When a new vendor (maybe a small business) begins working with an enterprise, you can bet that there will be a vendor risk assessment of some form. Format-wise, it might be an Excel-based security questionnaire, a web portal, or a repurposed survey tool with customized questions. It will almost certainly involve a few clarifying conversations, revisions, evaluations, and (here's hoping) approval.
Let's zoom out one level above the nitty gritty of the questions that are deep in the assessment. What are the key vendor risk assessment topics that both sides should expect to discuss at some point in the process? Here's our view, and we'll take this primarily from the cybersecurity perspective, which is our focus at Havoc Shield.
Presuming the vendor is providing any element of service that is technology-related, it's a pretty sure bet that the topic of cyber insurance is going to come up. What are the vendor's coverage levels? Does the vendor have enough liquidity on their balance sheet to cover any deductibles? What commitments does the vendor need to make in terms of continuity of coverage? These days, it seems foolish to overlook this key discussion in a vendor risk assessment.
Let the alphabet soup begin: PCI, SOC 2 Type II, ISO 27001, HIPAA, FedRAMP, FERPA, etc. Whatever compliance standards exist that are relavent to the industry that the vendor is in, should be a part of the conversation. If the vendor handles payment information, it's hard to imagine PCI not coming up in discussions. If the enterprise sells services to the federal government and the vendor is a component of that service, it's impossible to imagine FedRAMP not entering the conversation. Both sides should expect and be ready for discussion of the relevant compliance standards and the vendor's performance relative to those standards.
The best vendor onboarding teams in enterprises are comfortable working with vendors of all types and sizes. But, they know that they need to bring some order to the chaos. One of the ways that happens, is a discussion of Service Level Agreements (SLAs). When a vendor is asked to articulate an SLA commitment, it shows sophistication and maturity if the vendor has ready-made SLA commitments to offer. If the vendor attempts to steer the conversation to an outcome that avoids SLA commitment, there is a very good chance that the vendor risk assessment is going to red flag this aspect of the vendor's response.
If you've been around the technology world for long, you'll be well aware of the "data lock-in" strategy employed by some companies. Companies that use this strategy attempt to work with the enterprise in a manner that causes the vendor to become the manager of such a vast and intricate dataset that the enterprise has no practical, reasonable way to later migrate to some other competitive solution. You can bet that the smartest vendor management teams are on to this strategy, and that they'll raise a discussion of what data offboarding tools exist, should they ever need to terminate the vendor relationship. The best will also insist on some retention period on the tail of a contract, to provide ample time for migration to occur.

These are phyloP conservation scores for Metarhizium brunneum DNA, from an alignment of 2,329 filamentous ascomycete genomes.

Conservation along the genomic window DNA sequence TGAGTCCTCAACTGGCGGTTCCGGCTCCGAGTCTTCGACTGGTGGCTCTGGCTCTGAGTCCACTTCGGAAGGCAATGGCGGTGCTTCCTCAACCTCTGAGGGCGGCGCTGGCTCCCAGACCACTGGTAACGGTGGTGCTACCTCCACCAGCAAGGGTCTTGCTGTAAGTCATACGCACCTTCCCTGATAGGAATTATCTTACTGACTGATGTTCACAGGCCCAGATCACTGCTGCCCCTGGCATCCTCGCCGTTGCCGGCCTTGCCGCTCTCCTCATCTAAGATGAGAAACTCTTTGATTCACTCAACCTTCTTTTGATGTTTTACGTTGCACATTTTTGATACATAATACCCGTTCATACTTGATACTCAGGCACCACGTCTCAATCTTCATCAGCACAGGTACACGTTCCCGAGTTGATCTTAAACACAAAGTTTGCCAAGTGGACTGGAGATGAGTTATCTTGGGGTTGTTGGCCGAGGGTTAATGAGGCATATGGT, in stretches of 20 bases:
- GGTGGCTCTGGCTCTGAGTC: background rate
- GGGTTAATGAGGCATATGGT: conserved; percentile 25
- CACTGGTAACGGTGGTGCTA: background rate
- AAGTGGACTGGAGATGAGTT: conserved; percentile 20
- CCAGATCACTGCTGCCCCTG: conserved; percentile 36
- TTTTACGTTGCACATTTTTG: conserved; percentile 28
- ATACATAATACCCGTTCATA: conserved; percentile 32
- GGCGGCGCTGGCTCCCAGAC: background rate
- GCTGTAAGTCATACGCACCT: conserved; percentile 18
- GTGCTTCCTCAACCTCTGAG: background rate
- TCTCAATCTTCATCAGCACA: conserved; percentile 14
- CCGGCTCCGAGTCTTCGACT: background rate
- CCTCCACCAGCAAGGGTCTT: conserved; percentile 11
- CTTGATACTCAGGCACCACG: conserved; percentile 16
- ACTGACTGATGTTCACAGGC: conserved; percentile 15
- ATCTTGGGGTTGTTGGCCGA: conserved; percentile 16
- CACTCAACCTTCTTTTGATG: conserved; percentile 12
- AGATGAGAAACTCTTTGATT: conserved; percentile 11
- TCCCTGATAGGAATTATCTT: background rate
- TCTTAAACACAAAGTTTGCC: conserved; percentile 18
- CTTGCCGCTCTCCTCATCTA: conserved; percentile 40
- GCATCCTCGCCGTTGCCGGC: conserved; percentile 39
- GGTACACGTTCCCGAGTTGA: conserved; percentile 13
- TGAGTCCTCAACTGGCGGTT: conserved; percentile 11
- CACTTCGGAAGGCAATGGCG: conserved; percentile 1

Relative to other economic sectors, technology companies have an extraordinary propensity for entering into mergers and acquisitions (M&A). Smart enterprise compliance teams realize this, and when they evaluate a vendor, they know it's fair game to discuss the risk that the vendor may later be acquired by a company that the enterprise is less satisfied with. Maybe the vendor will get acquired by a company that the enterprise is unable to work with -- a competitor, for example. When a vendor risk assessment neglects to cover this topic, the enterprise is at risk that some future M&A activity leads to an unpleasant sequence of urgently transitioning to a new vendor. Contract assignability limitations typically addressed in Master Service Agreement (MSA); or, if the contract is on the vendor's paper, in redlines negotiated between the parties.
Just about every vendor onboarding process that we've helped clients through this year, include questions about the vendor's infosec policies. Often the requests are more specific, such as asking the vendor to supply copies of a list of particular policies, such as:
The best vendor risk assessment teams also ask for something equally important: evidence that the employees of the organization have reviewed and acknowledged the policy. Enterprises want to avoid a situation where there is a policy that exists only as a matter of formality -- they want to know that the employees of the vendor know about and agree to comply to the policy.
Whether you are on a small business team working to sell your product/service to an enterprise, or an employee of the enterprise's vendor onboarding team, these are discussion topics that you should keep in mind during the evaluation process. These topics are extremely likely to be appropriate discussions when the vendor's business has anything at all to do with technology products or services. By being prepared (on both sides) for the discussion, the process can advance more quickly and with less friction. Want a hand working through the particulars of a vendor risk assessment? Feel free to get in touch; we'd love to help.